There’s a lot of confusion out there about what it means to be a pastor. Pile up two thousand years of church history and add our distinctively American love for religious experimentation, and you will wind up with a vast array of different models, theories, and paradigms for pastoral ministry.
Because I’ve only been a pastor for a couple of months, I’m really just in the beginning stages of learning how to go about pastoral ministry. So my first two posts as a pastor aren’t an attempt to tell other pastors how to do their jobs. Instead, I want to explain what this role of pastor is – and is not. This is something all Christians should care about, because while not every Christian is called to pastor a church, we are all called to participate in the life of the church under the guidance of gifted and qualified pastors. The Bible teaches that ministers of the word are given by Christ to equip and enable the growth and activity of his entire body (Ephesians 4:11-12). This is a crucial role; how a pastor serves the church and how each believer responds to pastoral ministry has a massive impact on the health of the body. So it is vitally important that every believer understand what the Bible says about pastoral ministry.
Preparing for full-time ministry has given me lots of opportunity to reflect on the biblical teaching about the calling and function of a pastor. I’ve written previously about my philosophy of ministry and some important principles of pastoral ministry, in which I’ve tried to do justice to the biblical teaching about what a pastor is. This week and next, I want to talk a little about what a pastor is not.
One recently popular way of explaining the various facets of pastoral ministry has been through the Old Testament offices of Prophet, Priest, and King. Since the reformation, these three offices have been held to foreshadow and depict the saving work of Christ, who perfectly reveals God, intercedes with God on the basis of his finished sacrifice, and rules over God’s kingdom. Recently, however, these offices have also been held to reflect the pastor’s three-fold call to speak God’s word, care for his people, and lead his church. Different pastors will, of course, feel more or less gifted or inclined to each of these aspects, so that a particular pastor who ascribes to this model might describe himself as primarily a prophet, with a good dose of king and a smaller gifting as priest.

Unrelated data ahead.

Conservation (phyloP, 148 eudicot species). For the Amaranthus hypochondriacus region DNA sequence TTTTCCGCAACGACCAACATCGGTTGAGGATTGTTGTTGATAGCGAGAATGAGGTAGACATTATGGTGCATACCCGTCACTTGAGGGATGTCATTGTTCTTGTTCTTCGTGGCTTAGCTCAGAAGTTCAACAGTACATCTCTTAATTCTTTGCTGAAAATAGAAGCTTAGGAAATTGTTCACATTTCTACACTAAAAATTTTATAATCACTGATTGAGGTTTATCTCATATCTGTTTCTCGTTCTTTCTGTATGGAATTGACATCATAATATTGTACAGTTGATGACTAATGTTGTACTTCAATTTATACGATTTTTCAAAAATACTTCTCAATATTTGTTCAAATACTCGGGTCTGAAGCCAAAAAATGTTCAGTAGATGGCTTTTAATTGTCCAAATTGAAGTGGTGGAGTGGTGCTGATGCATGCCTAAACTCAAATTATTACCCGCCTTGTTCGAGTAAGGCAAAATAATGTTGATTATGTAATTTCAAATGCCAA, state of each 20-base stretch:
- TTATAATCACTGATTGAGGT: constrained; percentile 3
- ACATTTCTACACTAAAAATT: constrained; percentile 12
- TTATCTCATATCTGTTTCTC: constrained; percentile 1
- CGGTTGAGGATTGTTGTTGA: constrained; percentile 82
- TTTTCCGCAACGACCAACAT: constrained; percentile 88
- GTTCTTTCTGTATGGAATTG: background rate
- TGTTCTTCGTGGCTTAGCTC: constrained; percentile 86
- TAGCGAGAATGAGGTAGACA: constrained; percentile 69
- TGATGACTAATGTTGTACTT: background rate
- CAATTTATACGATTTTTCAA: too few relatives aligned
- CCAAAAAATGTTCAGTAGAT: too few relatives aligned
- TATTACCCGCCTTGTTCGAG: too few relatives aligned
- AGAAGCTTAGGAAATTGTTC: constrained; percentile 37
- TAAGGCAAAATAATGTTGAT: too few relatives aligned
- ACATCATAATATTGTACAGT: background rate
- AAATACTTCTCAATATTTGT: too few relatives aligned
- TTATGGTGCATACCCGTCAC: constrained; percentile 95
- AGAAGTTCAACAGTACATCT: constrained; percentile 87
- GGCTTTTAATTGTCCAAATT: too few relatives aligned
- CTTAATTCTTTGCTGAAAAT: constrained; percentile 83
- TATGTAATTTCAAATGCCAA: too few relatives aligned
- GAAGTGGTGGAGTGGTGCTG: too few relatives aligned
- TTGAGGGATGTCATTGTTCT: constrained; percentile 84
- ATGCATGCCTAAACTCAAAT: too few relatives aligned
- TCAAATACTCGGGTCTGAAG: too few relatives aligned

This paradigm has its merits. Pastors certainly are called to teach, care for, and lead God’s people. But while I greatly respect a number of pastors who use this terminology, I have serious reservations about applying it to myself or any other pastor, because at the end of the day I find it profoundly misleading. I want my people to understand that I am not a Prophet, Priest, or King. This week, I’ll explore the first of those titles.
A pastor is not a prophet. There are various kinds of prophetic ministry in the Old and New Testaments, but all have the common element of being given a message directly from God. The foundational revelation of Scripture is a prophetic and apostolic witness to the church (Ephesians 2:20). And while the group of apostolic witnesses to the resurrection is now closed (1 Corinthians 15:8), and with it the canon of Scripture, I believe there is a place for ongoing direct prophetic revelation in the church as God continues to speak to his people through the Holy Spirit (1 Thessalonians 5:20). Nevertheless, it is important to note that the pastoral leaders of the church are not required to be gifted as prophets, but as teachers (1 Timothy 3:2; Titus 1:9; Eph 4:11). That is, leadership within the church does not belong with those who claim to have a direct word from the Lord, but with those who faithfully pass on the word already delivered to the saints. In this way prophetic messages can be tested by their conformity to the apostolic gospel (1 John 4:1-6).
I would love to have God speak to me more clearly and directly than I have yet experienced, and in obedience to the Bible I do pray for an increase of my gifts (1 Corinthians 14:1). But I am not a prophet, nor do I need to be to be a pastor. My authority as a pastor does not come from a special, direct revelation, but from faithful teaching and application of the Scriptures, which are what enable me to equip the people of God for every good work (Ephesians 4:12; 2 Timothy 3:16-17). This is why I practice expository preaching – it helps ensure that I am feeding God’s flock with real spiritual food. If I tell my people “thus says the Lord,” I expect them not just to believe it because I say so, but to examine the Scriptures to see if my teaching is true to what God has already said (Acts 17:11).
Check back next week for an exploration of the difference between pastoral ministry and the biblical offices of Priest and King.
Image Credit: By William Grommé (1836–1900) [Public domain], via Wikimedia Commons